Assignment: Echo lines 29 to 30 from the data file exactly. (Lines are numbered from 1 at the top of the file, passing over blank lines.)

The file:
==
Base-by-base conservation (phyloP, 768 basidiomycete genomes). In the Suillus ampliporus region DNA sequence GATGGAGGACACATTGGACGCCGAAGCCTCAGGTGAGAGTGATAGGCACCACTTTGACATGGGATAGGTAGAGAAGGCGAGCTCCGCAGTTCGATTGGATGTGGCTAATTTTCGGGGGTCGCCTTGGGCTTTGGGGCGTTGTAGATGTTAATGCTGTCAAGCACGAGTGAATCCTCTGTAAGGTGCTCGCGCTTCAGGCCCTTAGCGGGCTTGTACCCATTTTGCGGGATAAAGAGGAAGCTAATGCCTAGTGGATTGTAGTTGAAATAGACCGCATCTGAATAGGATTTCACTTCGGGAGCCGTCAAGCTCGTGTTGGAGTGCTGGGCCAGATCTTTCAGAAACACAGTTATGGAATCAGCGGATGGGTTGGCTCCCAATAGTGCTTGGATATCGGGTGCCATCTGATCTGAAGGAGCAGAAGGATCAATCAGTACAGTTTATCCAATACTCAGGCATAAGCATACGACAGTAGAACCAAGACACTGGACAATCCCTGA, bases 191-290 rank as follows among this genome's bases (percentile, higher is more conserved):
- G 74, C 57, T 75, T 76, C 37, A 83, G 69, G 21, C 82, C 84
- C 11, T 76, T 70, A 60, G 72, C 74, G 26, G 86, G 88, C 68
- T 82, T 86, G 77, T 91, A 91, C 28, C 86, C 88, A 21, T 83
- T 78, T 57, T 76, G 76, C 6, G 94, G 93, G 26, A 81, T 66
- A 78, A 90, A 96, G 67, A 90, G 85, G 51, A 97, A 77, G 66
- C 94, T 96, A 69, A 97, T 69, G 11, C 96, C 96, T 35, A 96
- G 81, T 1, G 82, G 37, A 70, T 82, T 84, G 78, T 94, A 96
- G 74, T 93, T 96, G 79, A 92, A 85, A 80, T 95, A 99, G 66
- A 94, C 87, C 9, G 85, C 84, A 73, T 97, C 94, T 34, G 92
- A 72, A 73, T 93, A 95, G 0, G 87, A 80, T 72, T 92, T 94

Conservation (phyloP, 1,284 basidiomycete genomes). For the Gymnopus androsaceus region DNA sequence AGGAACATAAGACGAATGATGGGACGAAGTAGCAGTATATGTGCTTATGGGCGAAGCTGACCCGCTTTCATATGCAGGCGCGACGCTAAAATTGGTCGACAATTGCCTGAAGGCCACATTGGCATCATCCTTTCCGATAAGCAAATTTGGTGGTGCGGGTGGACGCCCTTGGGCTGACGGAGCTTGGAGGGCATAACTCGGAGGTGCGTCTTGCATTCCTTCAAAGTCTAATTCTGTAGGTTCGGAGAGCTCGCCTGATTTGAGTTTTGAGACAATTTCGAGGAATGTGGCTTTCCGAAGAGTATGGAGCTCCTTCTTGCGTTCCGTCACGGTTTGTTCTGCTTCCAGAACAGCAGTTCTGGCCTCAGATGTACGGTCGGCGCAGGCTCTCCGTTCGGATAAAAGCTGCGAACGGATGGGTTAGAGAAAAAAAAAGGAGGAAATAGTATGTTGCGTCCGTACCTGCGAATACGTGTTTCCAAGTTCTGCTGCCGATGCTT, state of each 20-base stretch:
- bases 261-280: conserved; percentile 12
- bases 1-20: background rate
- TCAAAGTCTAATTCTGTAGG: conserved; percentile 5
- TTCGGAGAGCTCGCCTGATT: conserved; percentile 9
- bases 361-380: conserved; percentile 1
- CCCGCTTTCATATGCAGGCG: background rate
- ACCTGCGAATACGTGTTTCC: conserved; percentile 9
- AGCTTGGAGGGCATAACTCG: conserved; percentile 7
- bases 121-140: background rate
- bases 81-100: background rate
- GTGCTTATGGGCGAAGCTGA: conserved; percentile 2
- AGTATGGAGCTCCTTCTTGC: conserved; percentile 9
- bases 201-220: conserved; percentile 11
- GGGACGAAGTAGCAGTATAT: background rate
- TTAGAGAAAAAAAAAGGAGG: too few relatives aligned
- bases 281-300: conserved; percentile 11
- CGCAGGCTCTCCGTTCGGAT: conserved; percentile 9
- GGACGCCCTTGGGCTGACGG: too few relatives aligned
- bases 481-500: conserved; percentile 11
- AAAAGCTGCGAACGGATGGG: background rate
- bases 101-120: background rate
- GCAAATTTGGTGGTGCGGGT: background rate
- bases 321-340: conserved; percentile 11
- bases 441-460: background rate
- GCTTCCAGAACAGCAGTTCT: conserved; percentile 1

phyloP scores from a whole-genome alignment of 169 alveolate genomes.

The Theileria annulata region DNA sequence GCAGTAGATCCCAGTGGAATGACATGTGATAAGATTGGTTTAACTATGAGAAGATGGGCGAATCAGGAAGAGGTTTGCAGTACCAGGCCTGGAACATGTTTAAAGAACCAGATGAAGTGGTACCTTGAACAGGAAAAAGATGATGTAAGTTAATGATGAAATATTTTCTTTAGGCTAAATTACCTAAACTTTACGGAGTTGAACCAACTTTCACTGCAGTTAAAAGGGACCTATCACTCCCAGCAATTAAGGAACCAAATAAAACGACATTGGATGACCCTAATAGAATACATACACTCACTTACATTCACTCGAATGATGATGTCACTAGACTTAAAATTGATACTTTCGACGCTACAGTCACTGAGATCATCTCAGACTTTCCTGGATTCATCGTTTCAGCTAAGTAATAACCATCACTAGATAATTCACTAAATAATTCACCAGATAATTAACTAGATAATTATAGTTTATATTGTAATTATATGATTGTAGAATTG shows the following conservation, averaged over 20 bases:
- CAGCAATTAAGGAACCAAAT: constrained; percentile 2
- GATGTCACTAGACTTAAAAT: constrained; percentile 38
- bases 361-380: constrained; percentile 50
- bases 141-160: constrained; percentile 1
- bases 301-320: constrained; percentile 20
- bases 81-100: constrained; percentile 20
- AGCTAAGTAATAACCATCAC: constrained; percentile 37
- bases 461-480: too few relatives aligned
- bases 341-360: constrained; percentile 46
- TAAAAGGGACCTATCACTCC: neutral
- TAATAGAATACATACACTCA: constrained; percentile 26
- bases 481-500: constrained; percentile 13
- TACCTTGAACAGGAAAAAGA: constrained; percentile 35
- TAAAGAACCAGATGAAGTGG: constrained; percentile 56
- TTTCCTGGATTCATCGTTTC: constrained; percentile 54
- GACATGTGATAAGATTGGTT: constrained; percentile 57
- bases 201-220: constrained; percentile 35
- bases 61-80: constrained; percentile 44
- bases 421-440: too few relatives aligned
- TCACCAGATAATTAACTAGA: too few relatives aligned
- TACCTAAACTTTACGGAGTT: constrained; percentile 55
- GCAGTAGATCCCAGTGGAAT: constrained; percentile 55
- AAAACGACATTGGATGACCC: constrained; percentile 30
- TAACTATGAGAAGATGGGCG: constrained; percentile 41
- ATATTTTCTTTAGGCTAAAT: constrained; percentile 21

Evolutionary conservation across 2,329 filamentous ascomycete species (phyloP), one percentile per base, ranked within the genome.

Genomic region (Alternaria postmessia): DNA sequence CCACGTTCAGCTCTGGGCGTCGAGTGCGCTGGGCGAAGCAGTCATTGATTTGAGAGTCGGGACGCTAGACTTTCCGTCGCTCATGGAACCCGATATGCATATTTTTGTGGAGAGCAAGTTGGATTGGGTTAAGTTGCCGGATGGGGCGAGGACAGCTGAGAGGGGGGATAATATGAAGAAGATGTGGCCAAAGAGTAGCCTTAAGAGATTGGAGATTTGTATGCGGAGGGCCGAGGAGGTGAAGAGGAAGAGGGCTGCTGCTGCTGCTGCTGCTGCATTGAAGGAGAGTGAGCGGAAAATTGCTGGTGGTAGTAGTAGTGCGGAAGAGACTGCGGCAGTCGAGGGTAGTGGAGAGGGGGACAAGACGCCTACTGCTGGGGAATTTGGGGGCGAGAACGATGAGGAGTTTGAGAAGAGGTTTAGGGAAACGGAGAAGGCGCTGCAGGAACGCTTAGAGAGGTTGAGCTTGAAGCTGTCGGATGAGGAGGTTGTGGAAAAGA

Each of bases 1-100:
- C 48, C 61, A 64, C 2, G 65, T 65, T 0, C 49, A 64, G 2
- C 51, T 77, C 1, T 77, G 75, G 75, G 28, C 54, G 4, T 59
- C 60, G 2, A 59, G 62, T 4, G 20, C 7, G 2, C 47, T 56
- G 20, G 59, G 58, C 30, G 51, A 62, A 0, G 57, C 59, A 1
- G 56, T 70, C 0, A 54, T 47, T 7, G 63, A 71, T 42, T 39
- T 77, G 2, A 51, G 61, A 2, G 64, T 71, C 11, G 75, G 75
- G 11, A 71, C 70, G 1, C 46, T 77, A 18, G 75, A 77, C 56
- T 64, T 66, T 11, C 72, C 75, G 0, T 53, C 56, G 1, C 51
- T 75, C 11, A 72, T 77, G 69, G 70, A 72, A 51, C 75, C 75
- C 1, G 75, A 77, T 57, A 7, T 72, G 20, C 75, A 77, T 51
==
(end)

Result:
- CGCAGGCTCTCCGTTCGGAT: conserved; percentile 9
- GGACGCCCTTGGGCTGACGG: too few relatives aligned